Shawnee County District Judge Cheryl Rios on Friday rejected the "absurd" attempt to dismiss charges against a man accused of molesting inmates at the women's prison in Topeka because they didn't consent to the abuse.

Tomas Co, 73, a former dental lab instructor at the prison, faces five charges of unlawful sexual relations with an inmate. Rios scheduled a jury trial for Jan. 27.

Co's attorney, Chris Joseph, asked the court to dismiss the case because of ambiguous wording in the state law that prohibits prison employees from “engaging in consensual sexual intercourse, lewd fondling or touching, or sodomy." The law is silent on nonconsensual acts.

Students under Co's supervision say he touched their breasts and genitals, stuck his tongue in a woman's ear, told dirty jokes, and made a body pillow in the likeness of an inmate. One of the accusers said Co removed the pockets from his pants and compelled her to rub his penis.

Because the women said they didn't consent to the alleged abuse, Joseph said, basic grammar suggests the state law shouldn't apply.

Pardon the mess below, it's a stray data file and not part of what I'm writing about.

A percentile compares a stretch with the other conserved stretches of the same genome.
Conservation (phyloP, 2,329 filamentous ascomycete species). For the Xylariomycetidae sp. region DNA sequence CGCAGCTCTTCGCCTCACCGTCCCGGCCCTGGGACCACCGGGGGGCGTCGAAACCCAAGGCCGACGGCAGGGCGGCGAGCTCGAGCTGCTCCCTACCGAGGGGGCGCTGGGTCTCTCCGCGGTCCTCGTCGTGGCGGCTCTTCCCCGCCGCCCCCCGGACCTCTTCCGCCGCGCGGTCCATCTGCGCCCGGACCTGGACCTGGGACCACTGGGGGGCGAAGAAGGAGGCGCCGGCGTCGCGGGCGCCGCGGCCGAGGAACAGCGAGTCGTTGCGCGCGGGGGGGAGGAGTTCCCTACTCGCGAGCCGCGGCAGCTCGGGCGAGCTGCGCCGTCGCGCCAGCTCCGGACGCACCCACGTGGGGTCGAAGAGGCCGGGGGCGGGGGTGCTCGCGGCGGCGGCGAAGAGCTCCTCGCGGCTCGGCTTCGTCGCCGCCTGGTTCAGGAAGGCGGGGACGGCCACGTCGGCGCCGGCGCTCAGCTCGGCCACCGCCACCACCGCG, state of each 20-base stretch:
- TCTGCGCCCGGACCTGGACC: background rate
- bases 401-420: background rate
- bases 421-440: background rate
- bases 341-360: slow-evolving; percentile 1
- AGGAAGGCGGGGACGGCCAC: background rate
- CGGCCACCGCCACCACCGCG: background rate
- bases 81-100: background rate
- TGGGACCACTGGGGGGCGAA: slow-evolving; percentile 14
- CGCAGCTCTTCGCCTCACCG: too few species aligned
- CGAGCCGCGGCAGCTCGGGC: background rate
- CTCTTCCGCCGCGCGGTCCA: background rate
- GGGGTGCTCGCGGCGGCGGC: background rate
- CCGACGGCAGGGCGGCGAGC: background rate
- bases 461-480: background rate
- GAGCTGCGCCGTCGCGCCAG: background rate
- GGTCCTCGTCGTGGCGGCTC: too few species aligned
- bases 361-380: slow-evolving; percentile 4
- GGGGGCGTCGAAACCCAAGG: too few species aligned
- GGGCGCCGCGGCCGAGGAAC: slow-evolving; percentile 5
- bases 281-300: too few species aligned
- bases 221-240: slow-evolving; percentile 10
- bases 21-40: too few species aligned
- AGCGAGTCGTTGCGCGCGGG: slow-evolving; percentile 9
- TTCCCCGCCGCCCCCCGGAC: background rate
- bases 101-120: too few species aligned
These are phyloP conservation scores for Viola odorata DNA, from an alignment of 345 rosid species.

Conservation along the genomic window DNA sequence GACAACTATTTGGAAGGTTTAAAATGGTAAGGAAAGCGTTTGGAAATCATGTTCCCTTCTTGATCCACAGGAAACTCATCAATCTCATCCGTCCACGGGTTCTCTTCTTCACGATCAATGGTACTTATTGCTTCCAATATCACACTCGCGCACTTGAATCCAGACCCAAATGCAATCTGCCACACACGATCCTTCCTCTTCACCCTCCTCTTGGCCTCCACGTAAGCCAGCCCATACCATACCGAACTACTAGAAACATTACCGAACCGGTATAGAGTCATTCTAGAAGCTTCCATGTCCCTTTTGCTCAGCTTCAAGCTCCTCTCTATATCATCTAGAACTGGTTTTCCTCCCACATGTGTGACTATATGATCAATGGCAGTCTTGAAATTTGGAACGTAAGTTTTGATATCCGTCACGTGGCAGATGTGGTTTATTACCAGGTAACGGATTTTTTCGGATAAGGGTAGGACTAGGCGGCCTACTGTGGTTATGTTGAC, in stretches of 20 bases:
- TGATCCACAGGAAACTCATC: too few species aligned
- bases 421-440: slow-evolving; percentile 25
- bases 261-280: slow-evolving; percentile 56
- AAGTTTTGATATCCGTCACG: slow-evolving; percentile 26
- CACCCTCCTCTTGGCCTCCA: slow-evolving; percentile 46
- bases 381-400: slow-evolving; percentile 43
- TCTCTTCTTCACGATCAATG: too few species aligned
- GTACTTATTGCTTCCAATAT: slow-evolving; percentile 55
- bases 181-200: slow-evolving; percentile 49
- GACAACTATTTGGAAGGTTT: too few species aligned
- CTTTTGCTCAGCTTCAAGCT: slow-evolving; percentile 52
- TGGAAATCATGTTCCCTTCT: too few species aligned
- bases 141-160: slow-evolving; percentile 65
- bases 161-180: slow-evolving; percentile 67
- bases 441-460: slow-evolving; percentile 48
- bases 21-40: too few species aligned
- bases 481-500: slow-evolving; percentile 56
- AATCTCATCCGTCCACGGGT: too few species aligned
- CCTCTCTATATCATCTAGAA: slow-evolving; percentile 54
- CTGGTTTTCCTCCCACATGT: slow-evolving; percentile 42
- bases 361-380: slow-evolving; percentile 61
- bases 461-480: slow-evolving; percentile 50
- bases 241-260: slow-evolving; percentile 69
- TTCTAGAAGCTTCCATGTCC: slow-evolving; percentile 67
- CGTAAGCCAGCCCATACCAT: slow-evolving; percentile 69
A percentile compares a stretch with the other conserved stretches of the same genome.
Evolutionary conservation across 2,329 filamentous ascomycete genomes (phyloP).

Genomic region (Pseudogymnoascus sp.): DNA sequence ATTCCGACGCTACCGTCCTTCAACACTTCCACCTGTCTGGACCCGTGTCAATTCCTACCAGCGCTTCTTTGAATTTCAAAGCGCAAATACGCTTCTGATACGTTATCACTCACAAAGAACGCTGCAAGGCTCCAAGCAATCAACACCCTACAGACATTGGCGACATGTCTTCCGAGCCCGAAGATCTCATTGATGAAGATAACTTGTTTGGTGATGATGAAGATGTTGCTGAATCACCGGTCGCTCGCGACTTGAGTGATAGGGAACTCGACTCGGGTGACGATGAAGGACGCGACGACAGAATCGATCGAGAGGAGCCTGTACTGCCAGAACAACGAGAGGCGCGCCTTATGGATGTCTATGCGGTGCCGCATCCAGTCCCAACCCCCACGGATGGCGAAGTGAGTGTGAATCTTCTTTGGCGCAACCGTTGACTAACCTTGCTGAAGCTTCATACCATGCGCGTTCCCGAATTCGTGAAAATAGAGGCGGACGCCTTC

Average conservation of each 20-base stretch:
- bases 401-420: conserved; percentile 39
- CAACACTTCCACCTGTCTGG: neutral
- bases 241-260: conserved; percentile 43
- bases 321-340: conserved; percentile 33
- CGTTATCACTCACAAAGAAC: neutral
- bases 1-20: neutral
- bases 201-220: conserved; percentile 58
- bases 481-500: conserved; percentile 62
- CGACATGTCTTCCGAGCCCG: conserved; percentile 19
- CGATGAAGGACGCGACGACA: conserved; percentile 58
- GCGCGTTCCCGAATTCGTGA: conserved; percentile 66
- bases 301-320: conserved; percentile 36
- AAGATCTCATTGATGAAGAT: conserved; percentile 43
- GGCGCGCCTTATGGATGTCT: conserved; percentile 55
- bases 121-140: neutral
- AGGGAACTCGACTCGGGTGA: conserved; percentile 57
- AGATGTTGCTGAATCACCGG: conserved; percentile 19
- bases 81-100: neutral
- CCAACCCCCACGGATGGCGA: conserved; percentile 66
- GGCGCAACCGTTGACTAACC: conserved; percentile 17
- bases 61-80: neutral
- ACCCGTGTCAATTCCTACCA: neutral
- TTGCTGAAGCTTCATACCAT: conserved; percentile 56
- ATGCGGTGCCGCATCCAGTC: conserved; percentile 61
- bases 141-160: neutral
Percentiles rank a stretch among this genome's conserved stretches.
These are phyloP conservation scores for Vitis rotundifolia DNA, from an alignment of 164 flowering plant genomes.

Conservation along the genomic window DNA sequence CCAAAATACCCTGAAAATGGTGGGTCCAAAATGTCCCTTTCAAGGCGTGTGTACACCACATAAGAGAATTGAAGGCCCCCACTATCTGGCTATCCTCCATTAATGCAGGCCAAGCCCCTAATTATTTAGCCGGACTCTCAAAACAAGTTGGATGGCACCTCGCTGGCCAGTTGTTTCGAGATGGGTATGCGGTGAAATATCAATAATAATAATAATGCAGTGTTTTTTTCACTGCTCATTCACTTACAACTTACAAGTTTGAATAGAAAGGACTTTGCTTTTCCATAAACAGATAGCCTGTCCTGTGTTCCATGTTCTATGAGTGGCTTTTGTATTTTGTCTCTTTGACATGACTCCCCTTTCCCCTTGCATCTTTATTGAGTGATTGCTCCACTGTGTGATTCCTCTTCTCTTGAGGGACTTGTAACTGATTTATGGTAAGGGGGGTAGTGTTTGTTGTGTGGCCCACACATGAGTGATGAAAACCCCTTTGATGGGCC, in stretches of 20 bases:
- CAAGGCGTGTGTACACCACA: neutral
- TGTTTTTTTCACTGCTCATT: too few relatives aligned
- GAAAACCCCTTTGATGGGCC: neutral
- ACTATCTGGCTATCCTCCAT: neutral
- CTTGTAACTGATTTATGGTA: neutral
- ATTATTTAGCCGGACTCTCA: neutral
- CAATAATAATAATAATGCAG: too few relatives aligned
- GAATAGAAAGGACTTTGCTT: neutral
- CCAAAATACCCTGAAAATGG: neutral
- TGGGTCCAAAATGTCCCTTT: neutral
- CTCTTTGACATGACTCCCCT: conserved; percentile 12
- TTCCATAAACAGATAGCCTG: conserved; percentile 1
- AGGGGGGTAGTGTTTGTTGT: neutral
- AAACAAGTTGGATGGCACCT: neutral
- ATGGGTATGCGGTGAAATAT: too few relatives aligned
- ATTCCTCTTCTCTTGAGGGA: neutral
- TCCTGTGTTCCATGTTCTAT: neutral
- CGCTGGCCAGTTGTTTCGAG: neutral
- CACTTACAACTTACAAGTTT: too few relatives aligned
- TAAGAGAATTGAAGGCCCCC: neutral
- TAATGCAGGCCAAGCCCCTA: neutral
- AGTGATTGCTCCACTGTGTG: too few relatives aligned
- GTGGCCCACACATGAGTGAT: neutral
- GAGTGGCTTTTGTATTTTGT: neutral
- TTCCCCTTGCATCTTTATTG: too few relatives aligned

Rios wouldn't let him exploit the loophole.

"The absurd result," the judge said, "would be for an adult who doesn't consent and is incarcerated, a corrections officer or parole officer or anyone else could do whatever they want."

Joseph said Co, who appeared in court Friday, shouldn't be held accountable for the Legislature's bad policy.

"It's madness," Joseph said, "but that's what the Legislature did."

Prosecutors have relied on the state law, which dates to the 1990s, to prevent offenders from claiming an inmate agreed to sexual relations. The law makes clear the inherent power dynamic between inmates and prison workers prevents inmates from providing consent.

Roger Luedke, a prosecutor in the district attorney's office, said Joseph's twist on the application of the law "misses the point," which is to remove consent from consideration.

Co worked at the Topeka Correctional Facility, the state-run women's prison, from 2013 until he was fired in December. The prison's warden and a federal auditor recommended Co be fired in 2017, but a top-level official at the Kansas Department of Corrections allowed him to stay.

The timeline for the accusations of abuse range from February 2014 until October 2018. A warrant for Co's arrest was issued Feb. 1, after Gov. Laura Kelly's administration took over.

Co taught a class that was touted by corrections officials as providing a skill that would allow inmates to get a job after leaving the prison. The class taught them how to make dentures. Women feared they would be removed from class or otherwise punished for complaining about abuse.

“I don’t think he’s a very nice man,” one of Co’s students told an investigator. “You know, I think he uses his position of power. ... I do feel that he’s a predator. OK, I don’t feel that. I know he’s a predator. You know, like ... he just is. He’s just hella perverse and inappropriate.”